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story.lead_photo.caption Joseph Oakman and fellow Proud Boys plant a flag in Tom McCall Waterfront Park during an "End Domestic Terrorism" rally in Portland, Ore., on Saturday, Aug. 17, 2019. Portland Mayor Ted Wheeler said the situation was "potentially dangerous and volatile" but as of early afternoon most of the right-wing groups had left the area via a downtown bridge and police used officers on bikes and in riot gear to keep black clad, helmet and mask-wearing anti-fascist protesters — known as antifa — from following them. (AP Photo/Noah Berger)

PORTLAND, Ore. — Police arrested at least 13 people and seized metal poles, bear spray and other weapons
Saturday as hundreds of far-right protesters and anti-fascist counter-demonstrators swarmed downtown Portland,
Oregon.

Authorities closed bridges and streets to try to keep the rival groups apart. The
city's mayor said the situation was "potentially dangerous and volatile," and President Donald Trump tweeted "Portland is being watched very
closely."

As of early afternoon, most of the right-wing groups had left the area via a downtown bridge. Police used officers on bikes and in riot gear to keep black-clad, helmet- and mask-wearing anti-fascist protesters — known as antifa — from following
them.

But hundreds of people remained downtown and on nearby streets, and there were skirmishes throughout the day. Police declared a gathering of mostly left-wing protesters near Pioneer Courthouse Square a "civil disturbance" and told people
to leave.

One person was injured and transported via ambulance, and three other people were evaluated by medics, Portland Police spokeswoman Lt. Tina Jones said. The injuries were minor,
she said.

Jones said at one point there were about 1,200 on the streets, but that number had fallen to about 400 late in the
afternoon.

The events began late in the morning. Flag-waving members of the Proud Boys, Three Percenters militia group and others gathered downtown, some also wearing body armor and helmets. Police said they had seized the weapons, including shields, from multiple groups as they assembled along the Willamette River, which runs through the
city.

More than two dozen local, state and federal law enforcement agencies, including
the FBI, were in the city for the right-wing rally that was expected to draw people from across the country. Portland Police said all of the city's 1,000 officers would be on duty for the gathering that was hyped on social media and elsewhere for
weeks.

In the days leading up to the event, Portland Mayor Ted Wheeler said people who espoused hate or engaged in violence were "not welcome."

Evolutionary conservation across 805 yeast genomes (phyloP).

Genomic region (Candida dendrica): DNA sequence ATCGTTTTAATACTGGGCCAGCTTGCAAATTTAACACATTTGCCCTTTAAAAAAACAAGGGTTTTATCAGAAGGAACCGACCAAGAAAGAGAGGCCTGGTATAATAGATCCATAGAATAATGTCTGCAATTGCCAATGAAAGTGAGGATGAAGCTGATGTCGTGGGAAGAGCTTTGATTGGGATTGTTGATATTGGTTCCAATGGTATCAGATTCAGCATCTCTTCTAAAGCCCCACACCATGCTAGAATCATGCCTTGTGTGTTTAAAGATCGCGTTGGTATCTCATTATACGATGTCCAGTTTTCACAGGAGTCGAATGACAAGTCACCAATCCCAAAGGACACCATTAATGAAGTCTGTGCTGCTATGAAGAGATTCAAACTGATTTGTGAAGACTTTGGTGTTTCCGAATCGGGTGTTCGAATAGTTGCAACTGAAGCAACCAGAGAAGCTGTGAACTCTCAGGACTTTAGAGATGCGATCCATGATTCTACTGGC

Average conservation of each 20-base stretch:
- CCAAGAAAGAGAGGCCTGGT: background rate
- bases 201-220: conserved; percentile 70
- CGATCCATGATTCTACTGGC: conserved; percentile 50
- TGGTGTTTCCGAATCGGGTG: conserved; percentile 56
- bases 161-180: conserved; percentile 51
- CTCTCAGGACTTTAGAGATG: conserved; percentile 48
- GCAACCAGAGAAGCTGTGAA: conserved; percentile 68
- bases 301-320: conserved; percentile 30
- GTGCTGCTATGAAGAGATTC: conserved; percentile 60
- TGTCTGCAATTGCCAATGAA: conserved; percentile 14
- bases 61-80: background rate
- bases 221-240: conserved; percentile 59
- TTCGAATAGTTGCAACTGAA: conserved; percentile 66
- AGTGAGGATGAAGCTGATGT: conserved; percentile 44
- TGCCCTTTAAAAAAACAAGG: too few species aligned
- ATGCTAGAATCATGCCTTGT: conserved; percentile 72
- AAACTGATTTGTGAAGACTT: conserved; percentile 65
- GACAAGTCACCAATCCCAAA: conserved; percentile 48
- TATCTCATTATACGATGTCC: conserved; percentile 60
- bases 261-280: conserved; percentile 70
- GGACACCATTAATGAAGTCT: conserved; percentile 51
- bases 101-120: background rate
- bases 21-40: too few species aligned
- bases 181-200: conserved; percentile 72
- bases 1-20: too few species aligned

In a Saturday morning tweet, Trump wrote: "Hopefully the Mayor will be able to properly do his job."

He also wrote that "major consideration is being given to naming ANTIFA an 'ORGANIZATION of TERROR.'"

But it wasn't immediately clear what he meant by that as there's no mechanism for the United States government to declare a domestic organization a terror group. The State Department maintains a list of designated foreign terrorist organizations, such as al Qaida, but there's no comparable designation or list for American groups.

Wheeler responded to the president's tweet in an interview with CNN, saying, "frankly, it's not helpful."

Wheeler added: "This is a potentially dangerous and volatile situation, and adding to that noise doesn't do anything to support or help the efforts that are going on here in Portland."

Not all who gathered Saturday were with right-wing groups or antifa. Also on hand were people dressed in colorful outfits and those who attended a nearby prayer service, holding signs that said slogans such as "No Trump, No NRA."

Self-described anti-fascists had vowed to confront the rally, while leaders from the far right urged their followers to turn out in large numbers to protest the arrests of six members of right-wing groups in the run-up to the
event.

Patriot Prayer's Joey Gibson, who organized similar rallies in 2017 and 2018 that erupted in clashes, surrendered Friday on an arrest warrant for felony rioting. He was at a confrontation that broke out on May 1 outside a bar where antifa members had gathered after a May Day demonstration.

In a video he livestreamed on Facebook, Gibson accused the police of playing politics by arresting him but not the masked demonstrators who beat up conservative blogger Andy Ngo at a June 29 rally that drew national attention.

A video of that attack went viral and led the Proud Boys, who have been designated a hate group by the Southern Poverty Law Center, to organize Saturday's
event.

Police continue to investigate several incidents from clashes on May 1 and June 29 and are politically neutral, Jones
said.

In addition to the Proud Boys and Three Percenters, the white nationalist American Guard also said it would have members in Portland.

The Oath Keepers, another far-right militia group, said in a statement they were pulling out of the rally because organizers have not done enough to keep white supremacist groups
away.

Authorities asked residents not to call 911 unless it's a life-threatening emergency and to stay away from the heart of
downtown.

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